If the first five episodes of Awake showed the strength of a man holding on to his family and reaping the benefits that came with it, "That's Not My Penguin" flipped the show upside-down and nearly broke that man's spirit. But more importantly, just as we (and Michael Britten) were settling in and getting comfortable with living two realities, last night's episode kicked us in the groin and dumped a carton of milk on our heads.
In the Hannah-reality, Michael got called in to negotiate a hostage situation at a mental hospital where a schizophrenic patient named Gabriel wired a bunch of bombs and threatened to blow up the joint if he didn't get to see his sister. The problem was his sister was dead, murdered four years ago. It took the episode all of zero seconds to relate Gabriel's condition to Michael's, and that theme permeated throughout the episode. Gabriel was a representation of the worst-case scenario for Michael, a man whose life between fantasy and reality manifested itself in confusion and potential danger.
Once inside the hospital, Michael found himself trying to convince Gabriel, while under the pressure of keeping innocent people alive, to differentiate between harsh reality and cuckoo land. And though the comparisons were fairly heavy-handed early in the episode, it ended up being a clever way to have Michael reflect on his own condition and look at it from an outside perspective.
And of course while he tried to talk Gabriel off a ledge, his own mind screwed with him, further complicating things. Gabriel loaded Michael up with Ketamine after Michael forcefully tackled him, which caused Michael to hallucinate like a Deadhead with a penguin fetish in both realities. Naturally, we began to wonder if Gabriel was telling the truth about his sister being kidnapped, and part of me thinks Michael hoped it was the truth so he could believe in his own situation. But Michael's search for clues proved that Gabe's sister was, in fact, dead.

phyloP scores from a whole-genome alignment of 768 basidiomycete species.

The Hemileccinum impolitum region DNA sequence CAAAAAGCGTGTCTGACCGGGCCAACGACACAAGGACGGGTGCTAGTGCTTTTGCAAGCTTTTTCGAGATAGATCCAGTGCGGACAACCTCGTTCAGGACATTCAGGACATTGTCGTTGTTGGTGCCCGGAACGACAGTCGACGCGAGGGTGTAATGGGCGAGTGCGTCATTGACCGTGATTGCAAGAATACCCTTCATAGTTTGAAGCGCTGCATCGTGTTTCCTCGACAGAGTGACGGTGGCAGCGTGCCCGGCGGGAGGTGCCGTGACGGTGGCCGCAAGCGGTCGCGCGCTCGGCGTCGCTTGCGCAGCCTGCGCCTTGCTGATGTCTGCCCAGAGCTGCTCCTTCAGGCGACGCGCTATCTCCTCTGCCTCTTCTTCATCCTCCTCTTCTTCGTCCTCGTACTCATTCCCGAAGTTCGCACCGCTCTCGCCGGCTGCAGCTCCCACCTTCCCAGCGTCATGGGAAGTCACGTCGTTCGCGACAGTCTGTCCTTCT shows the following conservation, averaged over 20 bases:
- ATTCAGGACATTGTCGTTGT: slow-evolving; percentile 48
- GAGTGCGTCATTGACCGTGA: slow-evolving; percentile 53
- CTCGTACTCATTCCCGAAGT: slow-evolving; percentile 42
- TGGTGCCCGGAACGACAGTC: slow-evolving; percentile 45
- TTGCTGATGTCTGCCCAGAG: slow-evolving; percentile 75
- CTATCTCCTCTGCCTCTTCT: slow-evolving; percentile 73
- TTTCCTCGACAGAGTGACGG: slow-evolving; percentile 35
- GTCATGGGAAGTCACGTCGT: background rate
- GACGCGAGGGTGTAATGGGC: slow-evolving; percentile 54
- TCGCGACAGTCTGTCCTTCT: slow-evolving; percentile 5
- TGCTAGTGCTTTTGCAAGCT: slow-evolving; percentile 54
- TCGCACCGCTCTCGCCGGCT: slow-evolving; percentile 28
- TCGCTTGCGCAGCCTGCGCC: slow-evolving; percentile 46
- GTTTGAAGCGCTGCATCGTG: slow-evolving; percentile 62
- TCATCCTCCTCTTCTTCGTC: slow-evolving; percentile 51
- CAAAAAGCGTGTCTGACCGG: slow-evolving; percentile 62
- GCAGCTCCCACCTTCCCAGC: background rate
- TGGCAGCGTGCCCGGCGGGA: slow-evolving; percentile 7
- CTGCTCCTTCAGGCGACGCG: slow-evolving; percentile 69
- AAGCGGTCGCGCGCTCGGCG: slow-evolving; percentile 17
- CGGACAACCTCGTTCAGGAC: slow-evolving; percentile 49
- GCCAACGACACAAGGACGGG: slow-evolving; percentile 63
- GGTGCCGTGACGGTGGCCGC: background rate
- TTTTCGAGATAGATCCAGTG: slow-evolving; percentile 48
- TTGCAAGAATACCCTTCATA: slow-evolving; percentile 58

Or course, the situation wasn't just confusing for Michael. "That's Not My Penguin" was the joker that pulled the rug out from underneath us. Remember, this is a series that hinges on Michael and the audience bouncing back and forth between confidence and doubt. The more we relate to Michael, the more powerful the overall story will be, and questions about Michael's sanity or insanity were sprinkled throughout this episode, thanks to his convincing shrinks. But as confused as Michael was for the duration of the episode, he seemed to have a much better grasp of what was going on than I did.
Off the case, Michael worked on his relationship with Rex, who was taking advantage of some "progressive parenting" by his girlfriend's parents. Michael didn't even know Rex had a squeeze, and upon learning she existed, asked to meet her. He did, it went well, and he and Rex became closer for it.
I think it was that closeness to Rex that caused Michael to do something that saved this episode from being intentionally vague for the sake of being vague and made Michael's character feel remarkably consistent. He lied to Gabriel and told him his sister was alive, so that Gabriel could hang on to a happy ending. It worked, and Gabriel went peacefully. But it also played true with how Michael thinks about his own condition. Michael says that if his sanity is the price of holding on to his family, then he has no interest in making progress. Why should he be the only one? (Note: We do not endorse telling crazy people that their dead sisters are actually sipping Pina Coladas somewhere in the Caribbean.)
"That's Not My Penguin" had a purpose: to let us know that every episode won't end with a warm fuzzy feeling and that Michael is tiptoeing the line between sanity and insanity. But it also reminded us that Michael, even though his world is crumbling around him, is a man of his convictions.
– I had figured out that Dr. Lee wasn't actually in the hospital, but I was still pretty mind-blown when it was confirmed. Was it the drugs or was it the walls of reality becoming increasingly permeable? Was it actually necessary to include imaginary Dr. Lee at all? I'm not sure.
– The penguins reminded me of the mind-trips from ABC's Life on Mars, which featured robots sometimes appearing in the main characters' minds.
– "What's so great about seeing reality for what it is?" AMEN, MICHAEL! Time to chug a bottle of Absinthe!
– I still love how Dr. Lee and Dr. Evans step in, both to walk us through what's going on and slap us in the face to remind us, "But it can also be this way." Awesome stuff.
– Don't look at the ratings. They'll just depress you. (0.9 in the adult demo, 2.54 million viewers. Worse than not good.)
Follow TV.com writer Tim Surette on Twitter: @TimAtTVDotCom